Startup commercializes assistive wheelchair technology, develops first prototype

Startup commercializes assistive wheelchair technology, develops first prototype
Alexander Lo, a researcher in the Purdue Center for Paralysis Research, uses an iPad on the RoboDesk. The RoboDesk is an assistive technology being developed at Purdue University to help people with disabilities more easily use iPads and other mobile devices. The company has developed their first prototype in order to bring the technology to market. Credit: Purdue Research Foundation photo

A Purdue startup is commercializing an assistive wheelchair technology that could provide people with disabilities an efficient and easy-to-use method to more easily position and remove an iPad or other mobile device without being limited by a table or moving in and out of the chair. The company has recently developed its first prototype.

Prehensile Technologies, commercializing the technology as RoboDesk, was developed in the laboratory of Brad Duerstock, Purdue University associate professor of engineering practice in the Weldon School of Biomedical Engineering and School of Industrial Engineering, and Li Hwa Chong, a Purdue alumnus, co-founded the company.

Duerstock, who has been developing the technology since 2013 in the Purdue Institute of Accessible Science, said that there are products similar to his on the market but they don't have the same benefits as his technology.

"There are fixed mounted trays that can be affixed to wheelchairs and other seating systems on the market, but they cannot be moved without assistance and restrict the movements of the wheelchair user," he said. "The RoboDesk's removable tray is automatic. It doesn't affect a wheelchair's normal seat functions or inhibit the user's ability to transfer in and out of a wheelchair or maneuver through doorways, which is something that hasn't been done before."

 The RoboDesk uses a motorized mount on a that utilizes an arm to deploy or retract a mobile electronic device such as a tablet or lightweight notebook. The assistive tray's multifunctional design enables it to be used for other purposes, such as a writing surface or meal tray.

Prehensile Technologies will begin beta testing the prototype to improve the technology.

"Having a prototype is the first step to making the RoboDesk available to the public, where it can really start making a difference fostering independence and improving the quality of life for people with disabilities," Duerstock said. "The addition of the prototype will allow us to start beta tests with potential customers so we can make the technology as user-friendly as possible."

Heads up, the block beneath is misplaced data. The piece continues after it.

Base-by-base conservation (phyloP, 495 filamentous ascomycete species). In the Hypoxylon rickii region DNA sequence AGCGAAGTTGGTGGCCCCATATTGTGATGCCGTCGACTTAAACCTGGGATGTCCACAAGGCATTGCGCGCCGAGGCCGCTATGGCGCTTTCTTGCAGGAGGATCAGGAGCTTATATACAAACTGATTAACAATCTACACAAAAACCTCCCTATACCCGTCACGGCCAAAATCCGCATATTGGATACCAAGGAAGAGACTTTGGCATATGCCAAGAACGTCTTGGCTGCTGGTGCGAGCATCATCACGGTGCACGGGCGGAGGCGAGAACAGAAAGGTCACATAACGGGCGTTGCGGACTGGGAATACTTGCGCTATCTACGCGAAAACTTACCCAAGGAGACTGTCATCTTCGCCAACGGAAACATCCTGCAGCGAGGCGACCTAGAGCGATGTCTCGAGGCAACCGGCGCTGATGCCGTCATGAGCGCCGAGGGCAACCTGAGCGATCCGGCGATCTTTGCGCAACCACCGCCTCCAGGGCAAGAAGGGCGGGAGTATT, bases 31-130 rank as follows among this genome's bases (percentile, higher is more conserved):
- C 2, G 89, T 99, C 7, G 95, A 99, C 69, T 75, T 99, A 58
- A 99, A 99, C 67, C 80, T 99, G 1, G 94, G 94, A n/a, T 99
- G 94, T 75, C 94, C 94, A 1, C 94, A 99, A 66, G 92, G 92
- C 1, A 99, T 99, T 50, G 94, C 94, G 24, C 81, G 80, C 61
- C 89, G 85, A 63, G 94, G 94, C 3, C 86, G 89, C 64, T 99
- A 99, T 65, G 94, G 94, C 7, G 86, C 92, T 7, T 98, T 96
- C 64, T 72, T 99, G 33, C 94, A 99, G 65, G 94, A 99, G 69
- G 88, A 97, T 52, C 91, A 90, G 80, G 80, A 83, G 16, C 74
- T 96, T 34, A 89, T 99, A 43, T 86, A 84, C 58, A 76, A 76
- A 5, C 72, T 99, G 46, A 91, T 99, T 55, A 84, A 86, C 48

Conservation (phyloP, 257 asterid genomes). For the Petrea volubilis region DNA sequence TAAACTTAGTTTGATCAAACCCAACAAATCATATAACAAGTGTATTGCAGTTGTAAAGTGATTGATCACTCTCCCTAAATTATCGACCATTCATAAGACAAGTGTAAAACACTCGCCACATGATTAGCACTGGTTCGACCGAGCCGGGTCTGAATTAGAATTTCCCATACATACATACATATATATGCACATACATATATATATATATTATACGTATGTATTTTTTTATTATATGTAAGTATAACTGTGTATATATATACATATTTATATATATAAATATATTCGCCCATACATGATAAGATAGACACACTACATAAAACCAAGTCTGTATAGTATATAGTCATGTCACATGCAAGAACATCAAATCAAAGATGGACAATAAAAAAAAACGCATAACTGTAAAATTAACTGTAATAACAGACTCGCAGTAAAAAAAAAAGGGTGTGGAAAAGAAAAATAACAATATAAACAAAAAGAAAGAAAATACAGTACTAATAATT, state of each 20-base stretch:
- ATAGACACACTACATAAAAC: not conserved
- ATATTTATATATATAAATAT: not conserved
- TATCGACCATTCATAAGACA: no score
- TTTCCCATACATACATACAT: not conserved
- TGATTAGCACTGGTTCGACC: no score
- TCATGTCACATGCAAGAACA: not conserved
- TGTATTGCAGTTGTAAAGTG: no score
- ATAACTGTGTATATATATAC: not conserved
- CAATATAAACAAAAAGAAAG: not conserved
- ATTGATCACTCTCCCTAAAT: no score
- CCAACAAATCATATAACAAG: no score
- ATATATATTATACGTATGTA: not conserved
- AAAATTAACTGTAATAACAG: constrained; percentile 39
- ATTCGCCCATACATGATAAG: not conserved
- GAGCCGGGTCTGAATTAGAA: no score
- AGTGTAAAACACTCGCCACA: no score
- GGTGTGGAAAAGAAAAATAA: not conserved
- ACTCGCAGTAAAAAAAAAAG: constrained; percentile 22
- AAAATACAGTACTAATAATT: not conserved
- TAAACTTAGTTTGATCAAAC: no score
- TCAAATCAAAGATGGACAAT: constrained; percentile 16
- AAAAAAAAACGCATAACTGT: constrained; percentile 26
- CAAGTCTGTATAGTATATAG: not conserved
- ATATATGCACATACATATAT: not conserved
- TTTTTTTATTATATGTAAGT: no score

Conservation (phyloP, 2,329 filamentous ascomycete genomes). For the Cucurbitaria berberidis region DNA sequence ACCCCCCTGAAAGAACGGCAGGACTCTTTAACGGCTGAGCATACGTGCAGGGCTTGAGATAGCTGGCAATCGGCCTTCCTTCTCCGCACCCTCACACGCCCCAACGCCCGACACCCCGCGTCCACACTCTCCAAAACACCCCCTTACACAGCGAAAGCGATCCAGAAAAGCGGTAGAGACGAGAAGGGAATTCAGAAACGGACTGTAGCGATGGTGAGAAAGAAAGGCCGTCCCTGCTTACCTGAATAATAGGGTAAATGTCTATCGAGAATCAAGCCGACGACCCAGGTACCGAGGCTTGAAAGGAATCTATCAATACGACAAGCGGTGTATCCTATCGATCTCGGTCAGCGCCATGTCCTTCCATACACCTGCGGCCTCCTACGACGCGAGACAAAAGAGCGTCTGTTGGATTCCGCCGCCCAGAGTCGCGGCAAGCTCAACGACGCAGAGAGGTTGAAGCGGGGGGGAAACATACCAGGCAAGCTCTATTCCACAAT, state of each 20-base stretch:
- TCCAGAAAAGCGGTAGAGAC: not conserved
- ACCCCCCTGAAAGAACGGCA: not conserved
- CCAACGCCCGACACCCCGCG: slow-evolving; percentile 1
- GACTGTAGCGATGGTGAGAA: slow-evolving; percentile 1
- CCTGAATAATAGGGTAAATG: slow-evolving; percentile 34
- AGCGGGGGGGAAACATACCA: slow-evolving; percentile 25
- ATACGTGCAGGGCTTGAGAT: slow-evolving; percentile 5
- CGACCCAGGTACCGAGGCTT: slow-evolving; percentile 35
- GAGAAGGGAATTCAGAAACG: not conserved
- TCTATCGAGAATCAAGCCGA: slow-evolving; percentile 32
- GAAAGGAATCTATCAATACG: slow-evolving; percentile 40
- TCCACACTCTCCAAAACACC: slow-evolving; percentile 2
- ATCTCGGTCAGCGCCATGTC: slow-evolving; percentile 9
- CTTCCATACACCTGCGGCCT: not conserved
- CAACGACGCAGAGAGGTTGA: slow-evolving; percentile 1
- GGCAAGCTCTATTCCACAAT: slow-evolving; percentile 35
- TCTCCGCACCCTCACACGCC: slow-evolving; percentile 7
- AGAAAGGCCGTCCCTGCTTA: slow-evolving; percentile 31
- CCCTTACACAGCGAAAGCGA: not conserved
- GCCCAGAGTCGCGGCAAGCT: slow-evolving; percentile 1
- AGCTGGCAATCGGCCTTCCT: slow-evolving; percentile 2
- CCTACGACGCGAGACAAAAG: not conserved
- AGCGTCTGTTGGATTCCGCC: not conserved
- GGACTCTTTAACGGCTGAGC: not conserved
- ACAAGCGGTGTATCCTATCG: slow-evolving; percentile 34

The company is performing a comprehensive market analysis as well as researching other market segments where the RoboDesk may be beneficial. Duerstock said the company wants to connect with industry partners.

"Our could be used for almost any seating system including wheelchairs, recliners and beds, widening the scope of whom our product could help," he said. "We want to work with companies who specialize in assistive technologies and those in engineering to help further advance this device based on feedback we receive from our beta tests."

Startup commercializes assistive wheelchair technology, develops first prototype
Brad Duerstock, a Purdue University associate professor of engineering practice in the Weldon School of Biomedical Engineering and School of Industrial Engineering, has licensed the technology to found the startup Prehensile Technologies, along with Li Hwa Chong, a Purdue alumnus. Credit: Purdue Research Foundation photo

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Citation: Startup commercializes assistive wheelchair technology, develops first prototype (2015, October 16) retrieved 13 December 2019 from https://phys.org/news/2015-10-startup-commercializes-wheelchair-technology-prototype.html
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